Cox gets endorsement; Woodruff pushes for commuter rail

Rep. Clay Cox already has a big start to his re-election campaign.

The Lilburn Republican had a fundraiser kick-off earlier this month, where he not only raised $8,850, but he got a key endorsement, as well.

In fact, it's the first endorsement County Commissioner Mike Beaudreau has ever given.

"This is one race I feel very passionate about," Beaudreau said. "I think he (Cox) has been a great servant for Gwinnett County."

Cox is facing a challenge in the Republican primary from local activist Woody Woodruff.

Cox said he was thrilled about the endorsement as well as the event, which was attended by House Majority Caucus Chair Sharon Cooper of Marietta, Rep. Donna Sheldon of Dacula, Sen. Ronnie Chance of Tyrone and developer Emory Morsberger.

The Brain Train

Woodruff hasn't alerted us to any endorsements he's received yet, but on Friday he made quite an endorsement.

As a member of the citizens project selection committee for sales tax transportation dollars, Woodruff made a motion Friday for the panel to show support for the "Brain Train."

Morsberger, a mastermind of lobbying for the Atlanta-to-Athens rail line, asked for the panel to show support for the passenger train idea, since it has the potential to take thousands of cars off the roads between Atlanta and Athens.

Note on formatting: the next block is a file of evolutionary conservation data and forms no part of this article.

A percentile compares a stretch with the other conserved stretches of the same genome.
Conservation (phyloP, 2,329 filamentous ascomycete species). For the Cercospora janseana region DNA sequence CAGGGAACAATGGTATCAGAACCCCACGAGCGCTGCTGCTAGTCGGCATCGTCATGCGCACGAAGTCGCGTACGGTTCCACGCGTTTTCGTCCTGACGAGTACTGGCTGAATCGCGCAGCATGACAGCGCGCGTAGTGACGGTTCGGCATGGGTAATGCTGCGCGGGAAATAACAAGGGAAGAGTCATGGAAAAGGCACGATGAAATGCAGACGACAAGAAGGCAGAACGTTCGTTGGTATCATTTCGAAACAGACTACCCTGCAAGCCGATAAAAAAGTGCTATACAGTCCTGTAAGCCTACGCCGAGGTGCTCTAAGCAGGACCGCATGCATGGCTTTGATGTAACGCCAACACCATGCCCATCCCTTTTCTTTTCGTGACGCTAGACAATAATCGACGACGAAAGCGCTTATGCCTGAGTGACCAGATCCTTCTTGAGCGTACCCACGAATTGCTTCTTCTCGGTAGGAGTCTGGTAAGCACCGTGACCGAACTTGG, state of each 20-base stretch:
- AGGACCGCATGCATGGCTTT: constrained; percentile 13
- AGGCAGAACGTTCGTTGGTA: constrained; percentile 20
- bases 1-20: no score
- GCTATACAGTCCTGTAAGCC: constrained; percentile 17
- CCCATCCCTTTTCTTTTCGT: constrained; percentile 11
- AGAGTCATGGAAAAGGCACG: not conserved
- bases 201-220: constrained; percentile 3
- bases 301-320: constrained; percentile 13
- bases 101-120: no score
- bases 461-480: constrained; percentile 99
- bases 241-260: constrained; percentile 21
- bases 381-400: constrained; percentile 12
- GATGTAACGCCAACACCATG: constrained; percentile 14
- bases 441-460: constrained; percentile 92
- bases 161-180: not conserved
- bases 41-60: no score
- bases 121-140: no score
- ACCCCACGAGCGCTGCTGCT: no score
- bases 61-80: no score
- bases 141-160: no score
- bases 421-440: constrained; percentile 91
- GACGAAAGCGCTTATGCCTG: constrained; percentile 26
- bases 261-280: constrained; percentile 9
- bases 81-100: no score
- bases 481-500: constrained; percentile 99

In the end, Woodruff withdrew his motion from the table.

While all the members nodded in support of the idea, one said he wasn't ready to vote on the proposal since he didn't have enough specifics, and another was concerned that the endorsement could confuse citizens, since no sales tax dollars will go to the project.

The panel may take up the idea at a later meeting.

Gubernatorial issue

Morsberger and his fellow commuter-rail enthusiasts are worried that language inserted into next year's state budget by the General Assembly will slow down planning for the Atlanta-to-Athens line.

The provision prohibits the state from spending money on commuter-rail projects without legislative approval, which means little can be done before lawmakers convene for the 2007 session next winter.

Morsberger and other Gwinnett business and political leaders urged Gov. Sonny Perdue to veto the provision, but he left it in when he signed the budget last week.

That decision quickly drew fire from Secretary of State Cathy Cox, who is seeking the Democratic nomination to challenge Perdue this fall.

"With the stroke of a pen, Sonny Perdue could have used his line-item veto to remove this vague and unnecessary provision that is potentially devastating to our efforts to ease traffic congestion for all Georgians,'' Cox said in a written statement.

Cox also criticized the way the provision got into the budget, on the last day of the legislative session without input from or even the knowledge of most lawmakers.

"It's yet another example of the old-style politics that is holding our state back,'' she said.

Perdue spokesman Shane Hix said the governor declined to veto the provision out of respect for the Legislature's right to have a say on such major projects as commuter rail.

Staff Writer Dave Williams contributed to this report.

Political Notebook appears in the Thursday and Sunday editions of the Gwinnett Daily Post.

Camie Young can be reached via e-mail at camie.young@gwinnettdailypost.com.